Thursday, 8 May 2014

Stone Gods "Silver Spoons & Broken Bones" Review

Well, now we enter the years where The Darkness were no more. As much as a lot of people probably would like to think that the members didn't do a thing between the break up of The Darkness and their reunion, the truth is that, after Justin Hawkins left the band, they simply moved bassist Richie Edwards up to lead vocals and rhythm guitar, found a new bassist in the form of Toby MacFarlaine (now of a band named O.W.L.S.) and changed their name to Stone Gods. However, the band didn't continue with the sound of The Darkness, instead opting to remove the glam aspect of The Darkness' sound and finding a different sound that was darker and more aggressive than what the band had ever done with The Darkness. They released their debut album in July 2008, Silver Spoons & Broken Bones, which reached a relatively modest (but rather poor when you consider how high the last two albums by The Darkness charted) number 67 in the UK albums chart, but gathered a HUGE amount of critical praise.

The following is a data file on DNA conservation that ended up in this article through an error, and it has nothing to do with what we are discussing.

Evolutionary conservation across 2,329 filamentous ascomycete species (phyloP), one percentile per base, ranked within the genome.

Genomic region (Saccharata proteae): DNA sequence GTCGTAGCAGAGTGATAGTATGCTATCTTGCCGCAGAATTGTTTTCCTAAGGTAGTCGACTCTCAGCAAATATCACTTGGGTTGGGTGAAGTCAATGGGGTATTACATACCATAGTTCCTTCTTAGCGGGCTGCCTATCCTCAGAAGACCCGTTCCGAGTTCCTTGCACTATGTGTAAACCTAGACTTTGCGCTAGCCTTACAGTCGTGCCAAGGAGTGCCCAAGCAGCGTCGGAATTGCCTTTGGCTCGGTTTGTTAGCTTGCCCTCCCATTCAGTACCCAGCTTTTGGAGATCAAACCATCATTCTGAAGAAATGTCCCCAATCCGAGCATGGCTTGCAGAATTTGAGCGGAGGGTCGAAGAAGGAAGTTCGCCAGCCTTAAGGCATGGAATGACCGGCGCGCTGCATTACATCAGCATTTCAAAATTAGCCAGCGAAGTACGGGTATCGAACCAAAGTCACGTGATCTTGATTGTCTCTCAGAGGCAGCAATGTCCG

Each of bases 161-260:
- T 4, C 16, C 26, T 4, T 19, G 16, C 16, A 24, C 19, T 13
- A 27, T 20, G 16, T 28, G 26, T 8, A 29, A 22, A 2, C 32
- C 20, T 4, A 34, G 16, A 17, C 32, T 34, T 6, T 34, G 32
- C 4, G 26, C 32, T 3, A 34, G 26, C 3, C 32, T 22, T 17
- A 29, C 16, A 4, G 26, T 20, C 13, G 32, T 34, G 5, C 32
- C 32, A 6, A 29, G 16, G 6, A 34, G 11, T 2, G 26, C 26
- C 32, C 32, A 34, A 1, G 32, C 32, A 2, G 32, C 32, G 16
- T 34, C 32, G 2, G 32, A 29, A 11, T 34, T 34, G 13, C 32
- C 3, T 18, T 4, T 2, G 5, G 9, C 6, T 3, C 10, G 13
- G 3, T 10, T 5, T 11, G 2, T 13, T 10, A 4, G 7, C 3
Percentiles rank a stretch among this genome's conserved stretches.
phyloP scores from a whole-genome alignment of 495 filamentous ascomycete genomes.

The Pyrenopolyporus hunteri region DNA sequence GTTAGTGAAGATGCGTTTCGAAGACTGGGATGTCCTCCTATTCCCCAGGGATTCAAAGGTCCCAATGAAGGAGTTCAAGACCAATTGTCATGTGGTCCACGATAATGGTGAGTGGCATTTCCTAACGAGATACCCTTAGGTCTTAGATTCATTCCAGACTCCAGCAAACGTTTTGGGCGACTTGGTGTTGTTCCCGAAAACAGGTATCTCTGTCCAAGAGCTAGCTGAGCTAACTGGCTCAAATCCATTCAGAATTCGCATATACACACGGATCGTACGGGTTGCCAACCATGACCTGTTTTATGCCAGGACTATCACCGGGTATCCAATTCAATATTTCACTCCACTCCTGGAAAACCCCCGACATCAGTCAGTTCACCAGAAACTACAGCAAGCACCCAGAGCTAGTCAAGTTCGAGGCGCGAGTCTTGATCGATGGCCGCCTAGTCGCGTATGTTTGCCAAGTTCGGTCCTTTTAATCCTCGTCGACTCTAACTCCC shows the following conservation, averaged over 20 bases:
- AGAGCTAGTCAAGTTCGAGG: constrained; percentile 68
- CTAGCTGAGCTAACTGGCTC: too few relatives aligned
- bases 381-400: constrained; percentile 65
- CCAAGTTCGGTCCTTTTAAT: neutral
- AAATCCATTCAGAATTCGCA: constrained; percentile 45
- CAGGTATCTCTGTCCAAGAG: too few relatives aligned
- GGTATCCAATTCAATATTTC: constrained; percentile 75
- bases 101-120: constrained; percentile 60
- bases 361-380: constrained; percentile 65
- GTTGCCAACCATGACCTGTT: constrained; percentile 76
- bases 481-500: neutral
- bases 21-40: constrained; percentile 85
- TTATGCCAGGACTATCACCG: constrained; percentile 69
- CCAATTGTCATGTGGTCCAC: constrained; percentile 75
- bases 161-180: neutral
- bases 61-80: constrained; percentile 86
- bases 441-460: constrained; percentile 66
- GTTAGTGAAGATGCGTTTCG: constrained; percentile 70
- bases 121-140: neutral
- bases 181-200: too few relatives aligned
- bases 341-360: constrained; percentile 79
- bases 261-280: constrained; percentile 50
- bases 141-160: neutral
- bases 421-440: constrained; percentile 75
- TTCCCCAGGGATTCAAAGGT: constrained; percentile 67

But does the album deserve all of that praise and did it deserve to get higher up the charts than it did? Well...yes and no. It's undeniable that the album is a very solid listening experience and it's hard to deny that the songs are very solid, but the fun factor of The Darkness was one of the things that made them so distinctive and, without that to distract you when things get rough, the flaws of this album become harder to ignore.

Let's start with the cover art. I cannot help suspecting that Stone Gods are fans of Metallica, as the basic idea for the cover art is VERY similar to that of Metallica's self-titled album.

I can't be the only person who thinks of Metallica's self-titled album here, can I? Anyway, it's definitely not a bad cover art in its own right (I'd even go so far as to say that it's actually pretty good), but it feels a bit too minimalistic for my taste, in all honesty. I'll admit that it's clever how they managed to reference the album title with the skeletons in the bottom left corner, but it still doesn't stop me from being slightly disappointed that there wasn't more to it.